Facebook on Thursday is expected to announce a new HTC smartphone running a special Facebook-centric version of Android.

Story highlights

Facebook is making an Android-related announcement on Thursday

The company is expected to unveil a new HTC phone with additional Facebook features

It could also debut a new stand-alone Android app

CNN  — 

The long-rumored Facebook phone might finally be ready to make its debut.

The company is expected to announce a new HTC smartphone running a special Facebook-centric version of Android on Thursday, according to numerous rumors and leaks on tech sites and major publications including The New York Times, The Wall Street Journal and 9to5Google.

Expanded smartphone integration is a logical step for the social media company, which has been working hard to increase its mobile presence and make more money off of mobile advertising.

The only official hint doled out by Facebook so far is that the announcement has something to do with Google’s Android mobile operating system, with the invite asking press to “Come see our new home on Android” at its Menlo Park, California headquarters.

Rumors of a Facebook phone have been swirling for years, but CEO Mark Zuckerberg has repeatedly denied the company was “building” a phone, saying Facebook was not interested in becoming a hardware company.

Those carefully worded denials should still stand. If rumors prove true, Facebook hasn’t built a phone, it’s just partnered with a phone manufacturer to place its service and apps more front and center on a typical Android smartphone.

That device is expected to be an HTC 4.3-inch smartphone called the HTC First that bears a passing resemblance to the iPhone, comes in multiple colors, and packs in the usual mid-range specs at moderate price. There doesn’t seem to be much that’s exceptional or new about the hardware itself beyond the Facebook makeover.

Screens shots that purportedly show the new Android homepage, possibly called Facebook Home, show buttons along the top for common Facebook actions, such as updating a status, posting a photo or checking into a location, and icons for the major Facebook apps including Instagram and Messenger in the center of the screen.

Facebook might also release a similar new standalone Facebook Android app for all Android phones.

The homepage retooling would expand Facebook’s reach beyond the standalone Facebook app, spreading its presence into more parts of the smartphone experience. People would end up spending larger amounts of time using the social network’s features, in turn giving Facebook more opportunities to collect data and serve up relevant ads.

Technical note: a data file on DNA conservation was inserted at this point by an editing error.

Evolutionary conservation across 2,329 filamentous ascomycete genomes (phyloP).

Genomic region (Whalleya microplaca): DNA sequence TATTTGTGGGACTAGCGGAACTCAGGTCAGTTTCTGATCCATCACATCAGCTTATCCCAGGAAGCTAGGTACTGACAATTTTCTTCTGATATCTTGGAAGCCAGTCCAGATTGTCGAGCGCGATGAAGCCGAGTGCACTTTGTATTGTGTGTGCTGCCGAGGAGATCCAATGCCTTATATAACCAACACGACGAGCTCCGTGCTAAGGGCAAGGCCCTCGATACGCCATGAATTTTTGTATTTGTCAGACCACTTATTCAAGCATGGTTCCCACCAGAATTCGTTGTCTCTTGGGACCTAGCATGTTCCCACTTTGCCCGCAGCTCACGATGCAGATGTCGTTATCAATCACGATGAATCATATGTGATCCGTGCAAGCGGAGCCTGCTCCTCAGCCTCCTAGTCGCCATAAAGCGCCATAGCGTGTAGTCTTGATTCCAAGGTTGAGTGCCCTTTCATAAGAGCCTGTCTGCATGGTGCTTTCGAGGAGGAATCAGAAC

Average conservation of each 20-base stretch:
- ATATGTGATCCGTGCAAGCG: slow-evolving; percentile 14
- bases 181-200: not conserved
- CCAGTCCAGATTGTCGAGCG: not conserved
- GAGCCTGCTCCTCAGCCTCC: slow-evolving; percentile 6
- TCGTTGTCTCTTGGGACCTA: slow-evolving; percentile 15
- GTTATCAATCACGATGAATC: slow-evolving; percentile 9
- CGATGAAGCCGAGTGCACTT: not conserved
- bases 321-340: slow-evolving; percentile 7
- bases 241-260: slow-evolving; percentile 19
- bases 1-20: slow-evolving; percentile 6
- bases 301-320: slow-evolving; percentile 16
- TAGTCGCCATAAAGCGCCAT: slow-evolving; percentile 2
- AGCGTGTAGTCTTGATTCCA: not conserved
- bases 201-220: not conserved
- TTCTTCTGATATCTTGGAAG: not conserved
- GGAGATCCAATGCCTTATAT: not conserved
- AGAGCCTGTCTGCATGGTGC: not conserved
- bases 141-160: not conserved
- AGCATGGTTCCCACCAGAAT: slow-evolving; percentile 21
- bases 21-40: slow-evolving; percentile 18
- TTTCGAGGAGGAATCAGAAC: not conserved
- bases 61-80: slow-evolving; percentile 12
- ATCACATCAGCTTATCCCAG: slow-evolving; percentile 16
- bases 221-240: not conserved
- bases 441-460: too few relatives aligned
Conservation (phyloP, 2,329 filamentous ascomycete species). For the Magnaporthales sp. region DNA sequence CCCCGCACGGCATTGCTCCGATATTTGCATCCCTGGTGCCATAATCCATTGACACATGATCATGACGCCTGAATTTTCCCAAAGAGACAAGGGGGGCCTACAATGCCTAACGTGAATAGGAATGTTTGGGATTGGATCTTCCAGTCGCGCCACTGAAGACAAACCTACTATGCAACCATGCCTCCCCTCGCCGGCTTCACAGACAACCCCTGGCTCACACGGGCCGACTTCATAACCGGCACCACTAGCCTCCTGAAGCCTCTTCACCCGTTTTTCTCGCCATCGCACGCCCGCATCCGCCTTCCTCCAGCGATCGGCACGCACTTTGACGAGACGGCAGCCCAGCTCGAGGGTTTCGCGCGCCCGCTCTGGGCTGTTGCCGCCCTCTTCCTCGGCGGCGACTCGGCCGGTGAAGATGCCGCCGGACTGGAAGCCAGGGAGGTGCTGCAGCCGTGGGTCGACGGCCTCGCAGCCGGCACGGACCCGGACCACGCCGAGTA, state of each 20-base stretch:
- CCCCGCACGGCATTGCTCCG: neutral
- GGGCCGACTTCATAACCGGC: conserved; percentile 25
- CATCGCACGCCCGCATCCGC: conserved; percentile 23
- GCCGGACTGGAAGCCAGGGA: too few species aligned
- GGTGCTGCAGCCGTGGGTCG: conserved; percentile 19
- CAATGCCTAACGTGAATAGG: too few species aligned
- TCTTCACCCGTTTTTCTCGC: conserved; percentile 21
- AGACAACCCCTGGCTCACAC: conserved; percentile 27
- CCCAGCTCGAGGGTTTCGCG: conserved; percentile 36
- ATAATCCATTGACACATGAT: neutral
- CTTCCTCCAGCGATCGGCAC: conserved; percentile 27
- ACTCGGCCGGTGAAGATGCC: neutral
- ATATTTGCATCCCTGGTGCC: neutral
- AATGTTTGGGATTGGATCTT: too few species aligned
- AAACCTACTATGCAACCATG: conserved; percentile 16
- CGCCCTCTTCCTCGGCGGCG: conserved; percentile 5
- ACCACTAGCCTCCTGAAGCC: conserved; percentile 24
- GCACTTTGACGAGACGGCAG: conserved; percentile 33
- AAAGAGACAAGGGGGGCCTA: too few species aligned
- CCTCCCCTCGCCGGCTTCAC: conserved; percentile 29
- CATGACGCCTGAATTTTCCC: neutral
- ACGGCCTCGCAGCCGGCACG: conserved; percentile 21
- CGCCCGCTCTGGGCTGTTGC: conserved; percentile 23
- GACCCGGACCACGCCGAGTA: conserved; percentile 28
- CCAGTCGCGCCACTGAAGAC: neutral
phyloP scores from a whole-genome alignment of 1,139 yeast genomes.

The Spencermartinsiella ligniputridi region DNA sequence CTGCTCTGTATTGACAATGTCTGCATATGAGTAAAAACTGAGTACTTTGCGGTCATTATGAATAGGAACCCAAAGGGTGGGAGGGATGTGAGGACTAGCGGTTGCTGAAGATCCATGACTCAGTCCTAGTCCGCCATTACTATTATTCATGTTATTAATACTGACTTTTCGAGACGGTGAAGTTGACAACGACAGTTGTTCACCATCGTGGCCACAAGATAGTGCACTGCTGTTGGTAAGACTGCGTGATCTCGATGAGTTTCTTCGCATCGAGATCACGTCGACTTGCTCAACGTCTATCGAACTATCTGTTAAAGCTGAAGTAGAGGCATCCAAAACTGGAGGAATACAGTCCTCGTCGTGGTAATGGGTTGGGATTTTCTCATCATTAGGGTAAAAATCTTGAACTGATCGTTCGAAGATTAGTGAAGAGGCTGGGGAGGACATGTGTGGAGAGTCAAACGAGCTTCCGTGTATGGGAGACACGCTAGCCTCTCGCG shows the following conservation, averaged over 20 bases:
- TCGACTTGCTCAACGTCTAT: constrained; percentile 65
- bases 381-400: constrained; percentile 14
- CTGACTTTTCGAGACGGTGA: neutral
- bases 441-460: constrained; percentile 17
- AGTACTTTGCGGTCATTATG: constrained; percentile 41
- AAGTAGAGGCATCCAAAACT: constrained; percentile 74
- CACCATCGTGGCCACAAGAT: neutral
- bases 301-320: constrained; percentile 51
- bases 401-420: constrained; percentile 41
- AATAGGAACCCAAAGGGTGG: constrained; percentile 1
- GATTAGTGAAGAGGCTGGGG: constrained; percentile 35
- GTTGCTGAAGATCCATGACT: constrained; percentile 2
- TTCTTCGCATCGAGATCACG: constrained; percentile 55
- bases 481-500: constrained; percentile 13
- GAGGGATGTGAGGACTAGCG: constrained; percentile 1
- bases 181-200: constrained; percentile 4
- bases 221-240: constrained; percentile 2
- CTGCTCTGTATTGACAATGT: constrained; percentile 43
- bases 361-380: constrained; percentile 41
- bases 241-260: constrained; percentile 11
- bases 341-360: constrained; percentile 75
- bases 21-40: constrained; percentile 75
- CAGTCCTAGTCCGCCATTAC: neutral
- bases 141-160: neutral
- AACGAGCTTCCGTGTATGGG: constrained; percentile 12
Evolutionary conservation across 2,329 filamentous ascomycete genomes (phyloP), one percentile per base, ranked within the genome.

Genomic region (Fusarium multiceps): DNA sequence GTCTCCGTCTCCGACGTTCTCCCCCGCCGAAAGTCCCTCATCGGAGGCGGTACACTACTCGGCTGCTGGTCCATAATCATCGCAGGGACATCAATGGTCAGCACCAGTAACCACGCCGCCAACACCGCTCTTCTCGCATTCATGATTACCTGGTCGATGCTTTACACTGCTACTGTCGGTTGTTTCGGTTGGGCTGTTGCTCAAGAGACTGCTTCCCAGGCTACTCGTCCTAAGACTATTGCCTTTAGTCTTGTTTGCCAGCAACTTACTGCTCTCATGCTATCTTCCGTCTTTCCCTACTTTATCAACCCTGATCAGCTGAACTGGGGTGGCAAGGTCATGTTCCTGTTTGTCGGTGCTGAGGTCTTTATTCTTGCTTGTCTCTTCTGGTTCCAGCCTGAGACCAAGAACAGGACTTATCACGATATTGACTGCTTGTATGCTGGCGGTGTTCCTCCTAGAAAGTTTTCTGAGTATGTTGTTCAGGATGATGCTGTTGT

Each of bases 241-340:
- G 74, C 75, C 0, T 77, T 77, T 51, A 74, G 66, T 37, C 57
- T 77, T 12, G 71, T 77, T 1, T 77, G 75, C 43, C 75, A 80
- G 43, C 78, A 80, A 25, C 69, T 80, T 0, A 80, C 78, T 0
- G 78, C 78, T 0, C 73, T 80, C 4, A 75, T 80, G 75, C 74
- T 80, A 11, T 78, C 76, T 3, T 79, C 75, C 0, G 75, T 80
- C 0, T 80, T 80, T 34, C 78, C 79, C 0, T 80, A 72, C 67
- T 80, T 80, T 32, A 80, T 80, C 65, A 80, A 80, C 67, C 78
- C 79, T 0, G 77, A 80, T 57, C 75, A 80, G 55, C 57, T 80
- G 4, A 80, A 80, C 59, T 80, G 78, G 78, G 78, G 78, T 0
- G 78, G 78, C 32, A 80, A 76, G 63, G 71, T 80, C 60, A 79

Smartphone users are already checking Facebook an average of 14 times a day, according to a recent survey by IDC. Facebook was the most popular mobile app across platforms in 2012 in the U.S. according to comScore, and in January more people were checking Facebook on their mobile devices than desktop computers for the first time.

If priced low enough, a Facebook-centric phone could be appealing to Facebook fans in developing countries, where the network is popular and smartphone sales are still rising sharply. The partnership could also be a boost for Taiwanese phone manufacturer HTC, which has been struggling to keep up with smartphone leaders Samsung and Apple.

Facebook has been focusing intensely on mobile since going public in mid-2012. In the past year it has revamped its iOS and Android mobile apps and started displaying ads on mobile devices. As a result, the company has had signficant success making money on mobile. According to a recent report from research company eMarketer, Facebook is currently the second largest mobile ad publisher in the U.S. after Google, and is expected to make $964.9 million in mobile ad revenue in 2013.

This is the third major product announcement from Facebook in recent months. The first was for Graph Search, an advanced search tool for more effectively drilling down into your Facebook to network to find people and pages and companies. Last month the company unveiled a redesigned news feed that looks more like its mobile apps.